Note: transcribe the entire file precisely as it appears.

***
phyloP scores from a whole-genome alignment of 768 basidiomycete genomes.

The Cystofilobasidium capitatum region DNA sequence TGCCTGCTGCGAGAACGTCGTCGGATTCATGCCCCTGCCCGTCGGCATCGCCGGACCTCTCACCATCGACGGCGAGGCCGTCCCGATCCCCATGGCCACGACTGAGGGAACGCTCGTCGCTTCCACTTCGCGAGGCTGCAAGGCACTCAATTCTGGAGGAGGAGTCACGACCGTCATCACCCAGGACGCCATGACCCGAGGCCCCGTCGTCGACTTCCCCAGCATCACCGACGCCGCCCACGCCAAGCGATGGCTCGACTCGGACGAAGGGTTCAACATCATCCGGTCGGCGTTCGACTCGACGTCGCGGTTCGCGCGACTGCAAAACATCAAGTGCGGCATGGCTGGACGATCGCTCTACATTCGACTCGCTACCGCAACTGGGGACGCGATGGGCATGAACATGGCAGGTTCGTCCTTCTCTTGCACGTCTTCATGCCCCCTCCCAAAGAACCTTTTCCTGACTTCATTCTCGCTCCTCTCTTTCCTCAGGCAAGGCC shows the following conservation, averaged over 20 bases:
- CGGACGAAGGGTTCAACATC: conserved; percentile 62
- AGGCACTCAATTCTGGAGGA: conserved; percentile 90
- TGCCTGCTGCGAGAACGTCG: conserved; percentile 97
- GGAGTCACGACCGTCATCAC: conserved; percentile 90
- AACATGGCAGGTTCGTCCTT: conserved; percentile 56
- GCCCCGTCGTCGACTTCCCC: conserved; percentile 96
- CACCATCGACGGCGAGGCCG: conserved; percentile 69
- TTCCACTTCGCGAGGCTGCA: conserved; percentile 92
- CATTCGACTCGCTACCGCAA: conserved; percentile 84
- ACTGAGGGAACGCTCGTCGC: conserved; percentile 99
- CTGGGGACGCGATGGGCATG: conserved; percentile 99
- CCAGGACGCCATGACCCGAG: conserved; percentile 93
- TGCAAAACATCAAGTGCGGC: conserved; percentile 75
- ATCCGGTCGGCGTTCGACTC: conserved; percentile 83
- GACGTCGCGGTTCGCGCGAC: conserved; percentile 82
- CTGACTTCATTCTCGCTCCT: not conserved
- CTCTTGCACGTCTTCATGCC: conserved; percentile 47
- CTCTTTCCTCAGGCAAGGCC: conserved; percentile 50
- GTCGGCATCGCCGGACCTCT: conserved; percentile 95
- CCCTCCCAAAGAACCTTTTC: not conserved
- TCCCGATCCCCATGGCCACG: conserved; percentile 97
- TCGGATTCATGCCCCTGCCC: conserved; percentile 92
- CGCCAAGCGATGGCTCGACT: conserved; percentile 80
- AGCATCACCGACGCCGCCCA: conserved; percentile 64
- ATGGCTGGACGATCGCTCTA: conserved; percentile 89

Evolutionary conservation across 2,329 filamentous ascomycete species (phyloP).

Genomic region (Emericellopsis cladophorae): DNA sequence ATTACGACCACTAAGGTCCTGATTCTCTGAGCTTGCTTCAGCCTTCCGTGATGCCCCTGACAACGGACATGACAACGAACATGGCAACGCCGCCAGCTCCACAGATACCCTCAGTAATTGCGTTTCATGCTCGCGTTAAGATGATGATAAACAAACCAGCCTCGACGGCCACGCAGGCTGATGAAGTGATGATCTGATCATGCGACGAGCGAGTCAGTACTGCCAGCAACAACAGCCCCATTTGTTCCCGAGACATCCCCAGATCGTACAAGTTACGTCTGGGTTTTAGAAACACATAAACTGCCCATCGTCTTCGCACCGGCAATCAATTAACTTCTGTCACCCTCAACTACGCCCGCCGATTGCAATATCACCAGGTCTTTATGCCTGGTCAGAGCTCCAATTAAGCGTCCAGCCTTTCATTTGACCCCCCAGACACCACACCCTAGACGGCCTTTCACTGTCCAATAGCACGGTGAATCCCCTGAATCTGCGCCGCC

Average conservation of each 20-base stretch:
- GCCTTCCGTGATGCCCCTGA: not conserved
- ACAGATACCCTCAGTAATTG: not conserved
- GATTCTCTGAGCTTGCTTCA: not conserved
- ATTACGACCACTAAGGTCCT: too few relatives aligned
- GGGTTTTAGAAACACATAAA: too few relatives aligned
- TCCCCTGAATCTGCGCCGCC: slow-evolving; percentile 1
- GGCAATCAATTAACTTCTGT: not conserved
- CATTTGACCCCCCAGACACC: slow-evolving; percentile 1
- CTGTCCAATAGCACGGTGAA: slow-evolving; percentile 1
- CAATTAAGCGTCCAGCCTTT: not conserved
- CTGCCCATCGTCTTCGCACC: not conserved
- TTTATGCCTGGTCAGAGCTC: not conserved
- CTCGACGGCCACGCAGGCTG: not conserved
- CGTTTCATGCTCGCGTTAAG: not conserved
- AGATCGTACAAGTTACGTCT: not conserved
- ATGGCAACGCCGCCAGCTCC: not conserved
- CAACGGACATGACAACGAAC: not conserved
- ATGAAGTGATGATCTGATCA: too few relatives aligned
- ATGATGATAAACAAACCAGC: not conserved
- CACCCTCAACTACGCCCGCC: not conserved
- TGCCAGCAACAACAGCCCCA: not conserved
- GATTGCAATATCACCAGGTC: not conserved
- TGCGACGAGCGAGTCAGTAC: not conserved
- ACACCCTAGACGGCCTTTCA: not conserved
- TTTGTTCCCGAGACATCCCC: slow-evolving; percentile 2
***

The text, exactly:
phyloP scores from a whole-genome alignment of 768 basidiomycete genomes.

The Cystofilobasidium capitatum region DNA sequence TGCCTGCTGCGAGAACGTCGTCGGATTCATGCCCCTGCCCGTCGGCATCGCCGGACCTCTCACCATCGACGGCGAGGCCGTCCCGATCCCCATGGCCACGACTGAGGGAACGCTCGTCGCTTCCACTTCGCGAGGCTGCAAGGCACTCAATTCTGGAGGAGGAGTCACGACCGTCATCACCCAGGACGCCATGACCCGAGGCCCCGTCGTCGACTTCCCCAGCATCACCGACGCCGCCCACGCCAAGCGATGGCTCGACTCGGACGAAGGGTTCAACATCATCCGGTCGGCGTTCGACTCGACGTCGCGGTTCGCGCGACTGCAAAACATCAAGTGCGGCATGGCTGGACGATCGCTCTACATTCGACTCGCTACCGCAACTGGGGACGCGATGGGCATGAACATGGCAGGTTCGTCCTTCTCTTGCACGTCTTCATGCCCCCTCCCAAAGAACCTTTTCCTGACTTCATTCTCGCTCCTCTCTTTCCTCAGGCAAGGCC shows the following conservation, averaged over 20 bases:
- CGGACGAAGGGTTCAACATC: conserved; percentile 62
- AGGCACTCAATTCTGGAGGA: conserved; percentile 90
- TGCCTGCTGCGAGAACGTCG: conserved; percentile 97
- GGAGTCACGACCGTCATCAC: conserved; percentile 90
- AACATGGCAGGTTCGTCCTT: conserved; percentile 56
- GCCCCGTCGTCGACTTCCCC: conserved; percentile 96
- CACCATCGACGGCGAGGCCG: conserved; percentile 69
- TTCCACTTCGCGAGGCTGCA: conserved; percentile 92
- CATTCGACTCGCTACCGCAA: conserved; percentile 84
- ACTGAGGGAACGCTCGTCGC: conserved; percentile 99
- CTGGGGACGCGATGGGCATG: conserved; percentile 99
- CCAGGACGCCATGACCCGAG: conserved; percentile 93
- TGCAAAACATCAAGTGCGGC: conserved; percentile 75
- ATCCGGTCGGCGTTCGACTC: conserved; percentile 83
- GACGTCGCGGTTCGCGCGAC: conserved; percentile 82
- CTGACTTCATTCTCGCTCCT: not conserved
- CTCTTGCACGTCTTCATGCC: conserved; percentile 47
- CTCTTTCCTCAGGCAAGGCC: conserved; percentile 50
- GTCGGCATCGCCGGACCTCT: conserved; percentile 95
- CCCTCCCAAAGAACCTTTTC: not conserved
- TCCCGATCCCCATGGCCACG: conserved; percentile 97
- TCGGATTCATGCCCCTGCCC: conserved; percentile 92
- CGCCAAGCGATGGCTCGACT: conserved; percentile 80
- AGCATCACCGACGCCGCCCA: conserved; percentile 64
- ATGGCTGGACGATCGCTCTA: conserved; percentile 89

Evolutionary conservation across 2,329 filamentous ascomycete species (phyloP).

Genomic region (Emericellopsis cladophorae): DNA sequence ATTACGACCACTAAGGTCCTGATTCTCTGAGCTTGCTTCAGCCTTCCGTGATGCCCCTGACAACGGACATGACAACGAACATGGCAACGCCGCCAGCTCCACAGATACCCTCAGTAATTGCGTTTCATGCTCGCGTTAAGATGATGATAAACAAACCAGCCTCGACGGCCACGCAGGCTGATGAAGTGATGATCTGATCATGCGACGAGCGAGTCAGTACTGCCAGCAACAACAGCCCCATTTGTTCCCGAGACATCCCCAGATCGTACAAGTTACGTCTGGGTTTTAGAAACACATAAACTGCCCATCGTCTTCGCACCGGCAATCAATTAACTTCTGTCACCCTCAACTACGCCCGCCGATTGCAATATCACCAGGTCTTTATGCCTGGTCAGAGCTCCAATTAAGCGTCCAGCCTTTCATTTGACCCCCCAGACACCACACCCTAGACGGCCTTTCACTGTCCAATAGCACGGTGAATCCCCTGAATCTGCGCCGCC

Average conservation of each 20-base stretch:
- GCCTTCCGTGATGCCCCTGA: not conserved
- ACAGATACCCTCAGTAATTG: not conserved
- GATTCTCTGAGCTTGCTTCA: not conserved
- ATTACGACCACTAAGGTCCT: too few relatives aligned
- GGGTTTTAGAAACACATAAA: too few relatives aligned
- TCCCCTGAATCTGCGCCGCC: slow-evolving; percentile 1
- GGCAATCAATTAACTTCTGT: not conserved
- CATTTGACCCCCCAGACACC: slow-evolving; percentile 1
- CTGTCCAATAGCACGGTGAA: slow-evolving; percentile 1
- CAATTAAGCGTCCAGCCTTT: not conserved
- CTGCCCATCGTCTTCGCACC: not conserved
- TTTATGCCTGGTCAGAGCTC: not conserved
- CTCGACGGCCACGCAGGCTG: not conserved
- CGTTTCATGCTCGCGTTAAG: not conserved
- AGATCGTACAAGTTACGTCT: not conserved
- ATGGCAACGCCGCCAGCTCC: not conserved
- CAACGGACATGACAACGAAC: not conserved
- ATGAAGTGATGATCTGATCA: too few relatives aligned
- ATGATGATAAACAAACCAGC: not conserved
- CACCCTCAACTACGCCCGCC: not conserved
- TGCCAGCAACAACAGCCCCA: not conserved
- GATTGCAATATCACCAGGTC: not conserved
- TGCGACGAGCGAGTCAGTAC: not conserved
- ACACCCTAGACGGCCTTTCA: not conserved
- TTTGTTCCCGAGACATCCCC: slow-evolving; percentile 2